About Stuff

WELCOME to our new and improving travel blog!  Having recently made the shift from Blogger to WordPress, I am still working out the numerous kinks and quirks of designing a site.  Thanks in advance for bearing with me.

This is the section in which we talk about ourselves.

Scott and Kenda

Scott and Kenda

Click here to read the abridged version of our saga.

Click here to read the unabridged version of our saga.

2 Comments:

  1. I too have had exactly what you had… I used to be a runner and very active… I am 3 months out from surgery, and very frustrated. I can walk, but limp, puts strain on basck, knees hurt etc… the part across the top of my foot closest to my ankle is what is preventing me from walking, very little range of motion. PT twice week, and very painful work at removing scar tissue. I am very impressed with your blog, and your determination. I am taking a vitamin D, Magnesium/calcium supplement, I believe is helping, and wearing a compression sock. I am 61 but still active, any words of encouragement. Oh, I was At a lake in Idaho, went down a path wearing wedged flip flops.. took a round rock, and down I went.. A 7 hr. drive home with ankle not set was quite an experience.

    • Hi Barb,
      Thank you for writing in. I feel your angst! Do you happen to have a syndesmosis screws still in your foot? If so, when they remove that (should be at 12 weeks) range of motion increases. Also, I went heavily into probiotics to remove that scar tissue – it was a big hindrance to my happiness. If you take probiotics on an empty stomach, they tend to work more systemically. Be sure to get the probiotics that are good, though, not the kind you get at CVS. I got some cheap ones at first and found myself feel nauseous. Go more towards the health food store type.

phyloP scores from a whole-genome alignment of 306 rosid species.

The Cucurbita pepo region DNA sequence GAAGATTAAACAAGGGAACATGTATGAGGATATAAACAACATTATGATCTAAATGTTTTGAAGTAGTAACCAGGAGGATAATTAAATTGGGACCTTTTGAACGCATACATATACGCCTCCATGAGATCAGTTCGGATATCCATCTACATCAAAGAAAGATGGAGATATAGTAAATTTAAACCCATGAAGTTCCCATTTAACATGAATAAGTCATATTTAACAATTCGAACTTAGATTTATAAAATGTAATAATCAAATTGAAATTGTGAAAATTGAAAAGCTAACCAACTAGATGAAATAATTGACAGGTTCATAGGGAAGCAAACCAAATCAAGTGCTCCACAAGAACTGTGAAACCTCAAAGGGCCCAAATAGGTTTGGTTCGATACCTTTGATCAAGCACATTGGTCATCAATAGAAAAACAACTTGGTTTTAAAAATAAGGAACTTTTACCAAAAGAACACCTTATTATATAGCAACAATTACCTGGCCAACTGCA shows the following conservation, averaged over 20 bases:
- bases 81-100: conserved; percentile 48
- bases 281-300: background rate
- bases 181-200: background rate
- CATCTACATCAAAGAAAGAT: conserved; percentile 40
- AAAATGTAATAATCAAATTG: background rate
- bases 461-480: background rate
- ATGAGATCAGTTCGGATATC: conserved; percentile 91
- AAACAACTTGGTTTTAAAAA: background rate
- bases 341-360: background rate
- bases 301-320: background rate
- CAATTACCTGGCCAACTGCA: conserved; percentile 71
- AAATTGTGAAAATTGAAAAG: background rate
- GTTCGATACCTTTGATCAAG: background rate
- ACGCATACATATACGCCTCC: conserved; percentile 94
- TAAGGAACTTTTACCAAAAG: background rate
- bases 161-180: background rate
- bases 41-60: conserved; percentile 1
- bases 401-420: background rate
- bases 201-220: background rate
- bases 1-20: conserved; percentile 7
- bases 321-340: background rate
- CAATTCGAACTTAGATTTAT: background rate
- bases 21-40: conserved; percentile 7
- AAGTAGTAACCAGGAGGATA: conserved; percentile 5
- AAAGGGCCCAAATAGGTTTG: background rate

But mostly, it’s simply a long healing process. Nerves, muscles, tendons, they’re all healing and trying to reorganize themselves in your body. Inflammation is high, so try to eat a whole foods, low acidic diet to help your body. I’m vegan, so my diet is naturally low in acidity. There are certain foods that help fight inflammation- even turmeric is good for that. I was making cocktails (that tasted horrible) with different spices and herbs.

      Hang in there. Keep up the PT, do all your exercises at home, too. If you can, get some acupuncture and massage therapy and even chiropractic on that ankle. I had my talus adjusted several times (when it was ready – I was nearly a year out before the talus adjustment), and it felt great afterwards. But only do that with a chiropractor who is experienced with that specific adjustment. It’s been a journey, and within a year, I felt like a new woman.

      Keep writing in, if you feel like it, and let me know how your progress goes. Remember that the changes are incremental, and try try try to note all the positive changes you experience. I found when I focused only on the stuff that wasn’t working, I got depressed. I also stayed away from all the online stuff that was negative. Too many folks out there who use the web as a forum for being a victim instead of a survivor. But when I shifted that focus to the good things, life was easier. It’s also hard, because folks who never had this injury really have no idea how challenging it is. It’s not a typical broken bone. These bones are some of the very most important in your body – they hold you up, they keep you balanced, they stabilize you. You will get better! I’ll send some healing thoughts your way.

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